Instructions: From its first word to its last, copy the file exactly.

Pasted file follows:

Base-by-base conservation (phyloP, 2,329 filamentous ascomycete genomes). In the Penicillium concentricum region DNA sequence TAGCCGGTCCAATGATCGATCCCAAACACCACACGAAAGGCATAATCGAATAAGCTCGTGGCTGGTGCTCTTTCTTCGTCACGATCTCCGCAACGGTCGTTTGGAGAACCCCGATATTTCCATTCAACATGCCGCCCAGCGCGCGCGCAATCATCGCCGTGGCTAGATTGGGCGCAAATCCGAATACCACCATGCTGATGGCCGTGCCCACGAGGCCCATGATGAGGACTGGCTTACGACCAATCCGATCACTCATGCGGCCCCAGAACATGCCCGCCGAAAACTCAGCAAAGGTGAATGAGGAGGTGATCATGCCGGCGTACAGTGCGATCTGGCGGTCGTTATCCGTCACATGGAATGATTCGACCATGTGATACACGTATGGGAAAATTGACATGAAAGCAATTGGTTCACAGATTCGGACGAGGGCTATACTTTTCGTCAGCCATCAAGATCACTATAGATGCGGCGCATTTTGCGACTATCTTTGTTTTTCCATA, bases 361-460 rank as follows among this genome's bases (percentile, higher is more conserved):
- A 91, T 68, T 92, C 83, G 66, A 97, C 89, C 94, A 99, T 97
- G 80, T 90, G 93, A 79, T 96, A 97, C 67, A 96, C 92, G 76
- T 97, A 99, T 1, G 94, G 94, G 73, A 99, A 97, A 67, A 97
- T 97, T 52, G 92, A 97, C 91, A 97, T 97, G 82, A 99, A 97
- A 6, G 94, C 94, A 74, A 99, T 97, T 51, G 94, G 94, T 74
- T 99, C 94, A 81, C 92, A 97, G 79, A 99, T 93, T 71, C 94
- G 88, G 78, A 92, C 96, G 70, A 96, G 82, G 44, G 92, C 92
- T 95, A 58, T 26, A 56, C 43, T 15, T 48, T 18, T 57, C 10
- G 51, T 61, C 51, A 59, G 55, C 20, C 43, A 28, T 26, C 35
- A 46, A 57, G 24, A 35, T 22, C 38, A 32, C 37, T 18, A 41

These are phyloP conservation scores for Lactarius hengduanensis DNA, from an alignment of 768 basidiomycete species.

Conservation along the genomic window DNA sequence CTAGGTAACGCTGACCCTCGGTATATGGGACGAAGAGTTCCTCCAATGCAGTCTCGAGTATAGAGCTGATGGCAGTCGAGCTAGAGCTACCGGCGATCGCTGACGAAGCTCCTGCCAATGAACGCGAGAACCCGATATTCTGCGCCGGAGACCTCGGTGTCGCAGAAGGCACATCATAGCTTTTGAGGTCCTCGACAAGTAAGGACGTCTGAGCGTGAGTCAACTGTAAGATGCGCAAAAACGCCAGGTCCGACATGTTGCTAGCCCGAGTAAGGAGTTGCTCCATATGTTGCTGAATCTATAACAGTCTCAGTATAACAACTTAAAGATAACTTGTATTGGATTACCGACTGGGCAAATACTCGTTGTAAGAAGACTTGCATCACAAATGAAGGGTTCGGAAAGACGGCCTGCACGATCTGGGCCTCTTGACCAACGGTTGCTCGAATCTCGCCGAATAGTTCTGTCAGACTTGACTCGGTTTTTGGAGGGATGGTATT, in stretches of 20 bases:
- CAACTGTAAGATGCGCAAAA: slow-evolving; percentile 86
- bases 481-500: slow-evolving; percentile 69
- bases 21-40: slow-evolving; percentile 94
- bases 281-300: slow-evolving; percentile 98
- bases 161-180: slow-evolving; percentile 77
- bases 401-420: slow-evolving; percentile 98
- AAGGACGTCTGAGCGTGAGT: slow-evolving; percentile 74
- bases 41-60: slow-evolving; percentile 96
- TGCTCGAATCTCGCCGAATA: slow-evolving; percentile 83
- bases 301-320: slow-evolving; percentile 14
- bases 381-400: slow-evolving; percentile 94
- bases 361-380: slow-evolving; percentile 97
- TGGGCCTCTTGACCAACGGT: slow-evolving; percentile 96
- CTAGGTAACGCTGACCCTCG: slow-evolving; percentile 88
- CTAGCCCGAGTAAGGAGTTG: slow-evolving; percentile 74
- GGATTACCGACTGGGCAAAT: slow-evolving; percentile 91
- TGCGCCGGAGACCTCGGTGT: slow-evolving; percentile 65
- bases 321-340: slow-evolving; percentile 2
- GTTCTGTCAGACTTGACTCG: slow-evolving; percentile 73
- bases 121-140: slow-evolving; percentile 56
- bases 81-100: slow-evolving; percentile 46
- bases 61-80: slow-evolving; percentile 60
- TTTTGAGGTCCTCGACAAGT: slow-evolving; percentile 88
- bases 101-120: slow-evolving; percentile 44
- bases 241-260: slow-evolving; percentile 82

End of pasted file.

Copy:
Base-by-base conservation (phyloP, 2,329 filamentous ascomycete genomes). In the Penicillium concentricum region DNA sequence TAGCCGGTCCAATGATCGATCCCAAACACCACACGAAAGGCATAATCGAATAAGCTCGTGGCTGGTGCTCTTTCTTCGTCACGATCTCCGCAACGGTCGTTTGGAGAACCCCGATATTTCCATTCAACATGCCGCCCAGCGCGCGCGCAATCATCGCCGTGGCTAGATTGGGCGCAAATCCGAATACCACCATGCTGATGGCCGTGCCCACGAGGCCCATGATGAGGACTGGCTTACGACCAATCCGATCACTCATGCGGCCCCAGAACATGCCCGCCGAAAACTCAGCAAAGGTGAATGAGGAGGTGATCATGCCGGCGTACAGTGCGATCTGGCGGTCGTTATCCGTCACATGGAATGATTCGACCATGTGATACACGTATGGGAAAATTGACATGAAAGCAATTGGTTCACAGATTCGGACGAGGGCTATACTTTTCGTCAGCCATCAAGATCACTATAGATGCGGCGCATTTTGCGACTATCTTTGTTTTTCCATA, bases 361-460 rank as follows among this genome's bases (percentile, higher is more conserved):
- A 91, T 68, T 92, C 83, G 66, A 97, C 89, C 94, A 99, T 97
- G 80, T 90, G 93, A 79, T 96, A 97, C 67, A 96, C 92, G 76
- T 97, A 99, T 1, G 94, G 94, G 73, A 99, A 97, A 67, A 97
- T 97, T 52, G 92, A 97, C 91, A 97, T 97, G 82, A 99, A 97
- A 6, G 94, C 94, A 74, A 99, T 97, T 51, G 94, G 94, T 74
- T 99, C 94, A 81, C 92, A 97, G 79, A 99, T 93, T 71, C 94
- G 88, G 78, A 92, C 96, G 70, A 96, G 82, G 44, G 92, C 92
- T 95, A 58, T 26, A 56, C 43, T 15, T 48, T 18, T 57, C 10
- G 51, T 61, C 51, A 59, G 55, C 20, C 43, A 28, T 26, C 35
- A 46, A 57, G 24, A 35, T 22, C 38, A 32, C 37, T 18, A 41

These are phyloP conservation scores for Lactarius hengduanensis DNA, from an alignment of 768 basidiomycete species.

Conservation along the genomic window DNA sequence CTAGGTAACGCTGACCCTCGGTATATGGGACGAAGAGTTCCTCCAATGCAGTCTCGAGTATAGAGCTGATGGCAGTCGAGCTAGAGCTACCGGCGATCGCTGACGAAGCTCCTGCCAATGAACGCGAGAACCCGATATTCTGCGCCGGAGACCTCGGTGTCGCAGAAGGCACATCATAGCTTTTGAGGTCCTCGACAAGTAAGGACGTCTGAGCGTGAGTCAACTGTAAGATGCGCAAAAACGCCAGGTCCGACATGTTGCTAGCCCGAGTAAGGAGTTGCTCCATATGTTGCTGAATCTATAACAGTCTCAGTATAACAACTTAAAGATAACTTGTATTGGATTACCGACTGGGCAAATACTCGTTGTAAGAAGACTTGCATCACAAATGAAGGGTTCGGAAAGACGGCCTGCACGATCTGGGCCTCTTGACCAACGGTTGCTCGAATCTCGCCGAATAGTTCTGTCAGACTTGACTCGGTTTTTGGAGGGATGGTATT, in stretches of 20 bases:
- CAACTGTAAGATGCGCAAAA: slow-evolving; percentile 86
- bases 481-500: slow-evolving; percentile 69
- bases 21-40: slow-evolving; percentile 94
- bases 281-300: slow-evolving; percentile 98
- bases 161-180: slow-evolving; percentile 77
- bases 401-420: slow-evolving; percentile 98
- AAGGACGTCTGAGCGTGAGT: slow-evolving; percentile 74
- bases 41-60: slow-evolving; percentile 96
- TGCTCGAATCTCGCCGAATA: slow-evolving; percentile 83
- bases 301-320: slow-evolving; percentile 14
- bases 381-400: slow-evolving; percentile 94
- bases 361-380: slow-evolving; percentile 97
- TGGGCCTCTTGACCAACGGT: slow-evolving; percentile 96
- CTAGGTAACGCTGACCCTCG: slow-evolving; percentile 88
- CTAGCCCGAGTAAGGAGTTG: slow-evolving; percentile 74
- GGATTACCGACTGGGCAAAT: slow-evolving; percentile 91
- TGCGCCGGAGACCTCGGTGT: slow-evolving; percentile 65
- bases 321-340: slow-evolving; percentile 2
- GTTCTGTCAGACTTGACTCG: slow-evolving; percentile 73
- bases 121-140: slow-evolving; percentile 56
- bases 81-100: slow-evolving; percentile 46
- bases 61-80: slow-evolving; percentile 60
- TTTTGAGGTCCTCGACAAGT: slow-evolving; percentile 88
- bases 101-120: slow-evolving; percentile 44
- bases 241-260: slow-evolving; percentile 82